Coding In order to practice coding, you need to understand the language. A Data Scientist, Data Analyst and Data Engineer needs to know coding language such as Python or Tableau so that they can design and solve a data- related problems by writing a workable program.

Communication The ability to understand, use, and manage your own emotions in positive ways to relieve stress, communicate effectively, empathize with others, overcome challenges and defuse conflict. Communication skills will enhance the way technical skills are carried out, and by developing these everyday life skills, talent can learn how to deal with a variety of different situations, especially in today’s highly competitive world.

Math Mathematics is one of the most important tools for programmers to develop sophisticated applications. It is necessary for programmers to understand algorithms, and of course by having some basic math concepts, like calculus, algebra or logic would help.

The skills above are required to make your data related job more efficient. When people know how to use data, extract data, store data and the ethics revolving around data, you can create insights for a business to operate more efficiently. For example, it will reduce operational costs, create new business opportunities and improve governance.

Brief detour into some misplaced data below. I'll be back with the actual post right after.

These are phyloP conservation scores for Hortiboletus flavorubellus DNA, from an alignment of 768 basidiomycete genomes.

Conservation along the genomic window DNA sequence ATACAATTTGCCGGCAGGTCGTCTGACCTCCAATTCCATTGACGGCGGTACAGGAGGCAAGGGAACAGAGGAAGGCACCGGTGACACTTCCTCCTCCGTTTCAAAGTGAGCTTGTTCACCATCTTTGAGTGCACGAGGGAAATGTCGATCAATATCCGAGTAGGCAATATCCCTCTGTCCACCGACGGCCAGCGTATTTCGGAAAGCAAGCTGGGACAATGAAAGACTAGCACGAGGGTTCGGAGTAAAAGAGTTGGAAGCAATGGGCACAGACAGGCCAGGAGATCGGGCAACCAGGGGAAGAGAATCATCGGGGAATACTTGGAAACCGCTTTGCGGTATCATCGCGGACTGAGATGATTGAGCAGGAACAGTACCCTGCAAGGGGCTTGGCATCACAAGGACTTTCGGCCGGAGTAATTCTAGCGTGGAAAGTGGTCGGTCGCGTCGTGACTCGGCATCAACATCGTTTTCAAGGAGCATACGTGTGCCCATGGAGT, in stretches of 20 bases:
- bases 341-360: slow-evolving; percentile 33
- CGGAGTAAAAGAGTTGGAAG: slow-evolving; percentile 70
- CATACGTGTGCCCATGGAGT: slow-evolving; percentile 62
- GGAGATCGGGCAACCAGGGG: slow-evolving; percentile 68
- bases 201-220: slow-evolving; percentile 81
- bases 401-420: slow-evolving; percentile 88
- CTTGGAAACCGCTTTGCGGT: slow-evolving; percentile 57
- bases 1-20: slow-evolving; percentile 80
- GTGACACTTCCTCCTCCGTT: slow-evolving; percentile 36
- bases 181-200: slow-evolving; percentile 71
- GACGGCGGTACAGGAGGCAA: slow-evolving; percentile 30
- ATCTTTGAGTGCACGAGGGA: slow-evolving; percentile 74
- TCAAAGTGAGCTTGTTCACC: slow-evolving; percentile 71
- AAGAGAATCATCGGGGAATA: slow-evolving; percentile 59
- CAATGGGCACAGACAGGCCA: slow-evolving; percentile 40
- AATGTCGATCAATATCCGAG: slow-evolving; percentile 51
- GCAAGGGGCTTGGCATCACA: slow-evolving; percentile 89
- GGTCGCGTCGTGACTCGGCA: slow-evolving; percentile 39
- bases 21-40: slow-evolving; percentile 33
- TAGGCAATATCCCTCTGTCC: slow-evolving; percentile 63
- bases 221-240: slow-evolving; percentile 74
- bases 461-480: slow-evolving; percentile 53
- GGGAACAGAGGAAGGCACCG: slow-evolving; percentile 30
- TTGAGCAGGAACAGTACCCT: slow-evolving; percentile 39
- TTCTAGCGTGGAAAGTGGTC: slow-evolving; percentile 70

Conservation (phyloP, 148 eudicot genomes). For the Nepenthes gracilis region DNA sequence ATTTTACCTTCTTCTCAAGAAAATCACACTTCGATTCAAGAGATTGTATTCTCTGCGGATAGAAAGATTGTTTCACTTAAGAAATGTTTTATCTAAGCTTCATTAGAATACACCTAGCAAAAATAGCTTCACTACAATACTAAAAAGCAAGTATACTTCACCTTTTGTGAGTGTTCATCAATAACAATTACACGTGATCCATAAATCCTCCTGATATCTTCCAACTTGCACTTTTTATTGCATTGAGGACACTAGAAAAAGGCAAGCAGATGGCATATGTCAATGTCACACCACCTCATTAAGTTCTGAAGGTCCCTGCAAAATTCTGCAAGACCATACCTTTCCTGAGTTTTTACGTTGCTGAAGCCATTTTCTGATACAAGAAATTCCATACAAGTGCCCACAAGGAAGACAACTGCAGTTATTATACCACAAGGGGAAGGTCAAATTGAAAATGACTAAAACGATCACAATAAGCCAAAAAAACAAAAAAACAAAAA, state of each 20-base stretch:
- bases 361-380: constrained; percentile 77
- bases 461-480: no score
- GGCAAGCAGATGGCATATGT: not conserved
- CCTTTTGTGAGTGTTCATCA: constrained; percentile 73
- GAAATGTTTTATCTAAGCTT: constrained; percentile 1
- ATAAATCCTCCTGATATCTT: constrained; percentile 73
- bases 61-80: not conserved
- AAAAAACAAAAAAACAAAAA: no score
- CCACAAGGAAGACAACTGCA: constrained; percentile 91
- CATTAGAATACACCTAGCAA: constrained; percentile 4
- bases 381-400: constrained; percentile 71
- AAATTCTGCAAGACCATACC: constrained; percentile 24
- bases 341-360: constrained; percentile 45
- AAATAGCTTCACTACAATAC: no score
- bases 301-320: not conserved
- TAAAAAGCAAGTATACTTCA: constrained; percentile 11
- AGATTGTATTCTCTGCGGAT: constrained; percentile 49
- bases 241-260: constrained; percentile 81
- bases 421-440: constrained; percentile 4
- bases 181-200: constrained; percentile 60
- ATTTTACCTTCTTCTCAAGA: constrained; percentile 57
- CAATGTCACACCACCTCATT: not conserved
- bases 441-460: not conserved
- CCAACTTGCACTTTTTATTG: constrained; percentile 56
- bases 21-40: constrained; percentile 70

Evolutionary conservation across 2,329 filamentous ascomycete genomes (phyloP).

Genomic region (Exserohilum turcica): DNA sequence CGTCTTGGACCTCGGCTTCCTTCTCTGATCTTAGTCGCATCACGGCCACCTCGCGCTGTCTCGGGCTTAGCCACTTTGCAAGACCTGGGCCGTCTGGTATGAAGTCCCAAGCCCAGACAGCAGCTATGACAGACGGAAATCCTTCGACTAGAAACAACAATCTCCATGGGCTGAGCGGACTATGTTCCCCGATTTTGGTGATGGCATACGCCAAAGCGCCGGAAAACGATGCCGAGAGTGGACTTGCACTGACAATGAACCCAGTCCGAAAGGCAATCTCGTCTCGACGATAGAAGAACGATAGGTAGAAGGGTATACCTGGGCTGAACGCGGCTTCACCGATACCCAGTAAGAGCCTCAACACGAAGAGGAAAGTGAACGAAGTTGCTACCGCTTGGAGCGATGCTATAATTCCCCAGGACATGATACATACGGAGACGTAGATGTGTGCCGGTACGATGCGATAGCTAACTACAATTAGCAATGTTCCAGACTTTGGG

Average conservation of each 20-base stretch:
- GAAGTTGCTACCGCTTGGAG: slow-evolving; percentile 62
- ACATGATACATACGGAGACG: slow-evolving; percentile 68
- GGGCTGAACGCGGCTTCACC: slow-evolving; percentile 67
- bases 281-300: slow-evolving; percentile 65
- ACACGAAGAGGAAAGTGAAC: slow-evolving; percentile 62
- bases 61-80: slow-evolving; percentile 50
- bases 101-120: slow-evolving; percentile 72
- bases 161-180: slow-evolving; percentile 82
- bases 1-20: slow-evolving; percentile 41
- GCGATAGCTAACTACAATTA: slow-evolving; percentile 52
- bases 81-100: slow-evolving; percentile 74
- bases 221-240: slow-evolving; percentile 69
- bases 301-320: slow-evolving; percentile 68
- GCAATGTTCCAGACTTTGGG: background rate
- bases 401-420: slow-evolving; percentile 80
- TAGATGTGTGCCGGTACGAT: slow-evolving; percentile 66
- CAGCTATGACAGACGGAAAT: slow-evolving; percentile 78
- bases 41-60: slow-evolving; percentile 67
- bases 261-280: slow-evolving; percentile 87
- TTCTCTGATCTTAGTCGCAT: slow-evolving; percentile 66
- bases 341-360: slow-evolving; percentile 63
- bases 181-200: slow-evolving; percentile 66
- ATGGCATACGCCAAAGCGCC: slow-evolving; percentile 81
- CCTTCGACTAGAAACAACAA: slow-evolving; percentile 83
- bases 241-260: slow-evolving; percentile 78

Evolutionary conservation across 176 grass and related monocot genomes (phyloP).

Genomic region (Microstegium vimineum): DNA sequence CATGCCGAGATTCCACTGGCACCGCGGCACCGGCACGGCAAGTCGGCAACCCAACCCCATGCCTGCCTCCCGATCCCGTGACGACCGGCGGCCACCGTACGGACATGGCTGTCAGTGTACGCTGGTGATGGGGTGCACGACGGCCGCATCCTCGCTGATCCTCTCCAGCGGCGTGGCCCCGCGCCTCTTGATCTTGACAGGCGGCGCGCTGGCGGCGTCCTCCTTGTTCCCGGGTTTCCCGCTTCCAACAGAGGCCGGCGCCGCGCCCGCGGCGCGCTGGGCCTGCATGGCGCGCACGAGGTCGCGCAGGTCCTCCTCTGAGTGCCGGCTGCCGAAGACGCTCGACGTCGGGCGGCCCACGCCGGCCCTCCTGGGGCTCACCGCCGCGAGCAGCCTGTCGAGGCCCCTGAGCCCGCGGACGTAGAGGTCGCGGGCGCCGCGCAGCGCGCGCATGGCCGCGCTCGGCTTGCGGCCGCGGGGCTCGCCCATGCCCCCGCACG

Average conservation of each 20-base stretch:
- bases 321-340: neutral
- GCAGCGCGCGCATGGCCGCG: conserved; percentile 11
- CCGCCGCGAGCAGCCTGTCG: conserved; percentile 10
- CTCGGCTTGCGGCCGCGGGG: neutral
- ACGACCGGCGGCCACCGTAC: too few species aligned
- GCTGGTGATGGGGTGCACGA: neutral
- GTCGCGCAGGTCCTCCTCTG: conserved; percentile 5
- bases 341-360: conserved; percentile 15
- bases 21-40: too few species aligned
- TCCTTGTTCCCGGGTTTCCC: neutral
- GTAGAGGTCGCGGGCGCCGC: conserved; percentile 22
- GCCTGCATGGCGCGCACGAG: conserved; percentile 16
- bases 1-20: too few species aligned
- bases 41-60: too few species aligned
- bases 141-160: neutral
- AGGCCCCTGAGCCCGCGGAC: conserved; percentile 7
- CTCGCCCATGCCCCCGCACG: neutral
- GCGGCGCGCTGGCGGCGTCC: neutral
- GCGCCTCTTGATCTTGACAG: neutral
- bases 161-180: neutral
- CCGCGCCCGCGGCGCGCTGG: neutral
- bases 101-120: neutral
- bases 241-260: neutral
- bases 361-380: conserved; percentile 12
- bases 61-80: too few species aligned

At CADS, we are constantly working towards making the world more self-sustainable through upskilling, offering various data related upskilling programmes.

I would advise participants to look up grants online. Our courses are available in Program Penjana, the hiring incentive initiated by the government. There are also grants offered by Yayasan Peneraju and the Malaysian Indian Transformation Unit (Mitra). Students can leverage these grants to join our programs.

Eager to pick the brains of our experts? They’ll be discussing ‘The Innovative World of Data Science and AI’ happening at Aspire+ happening this 25 May! Click here to register!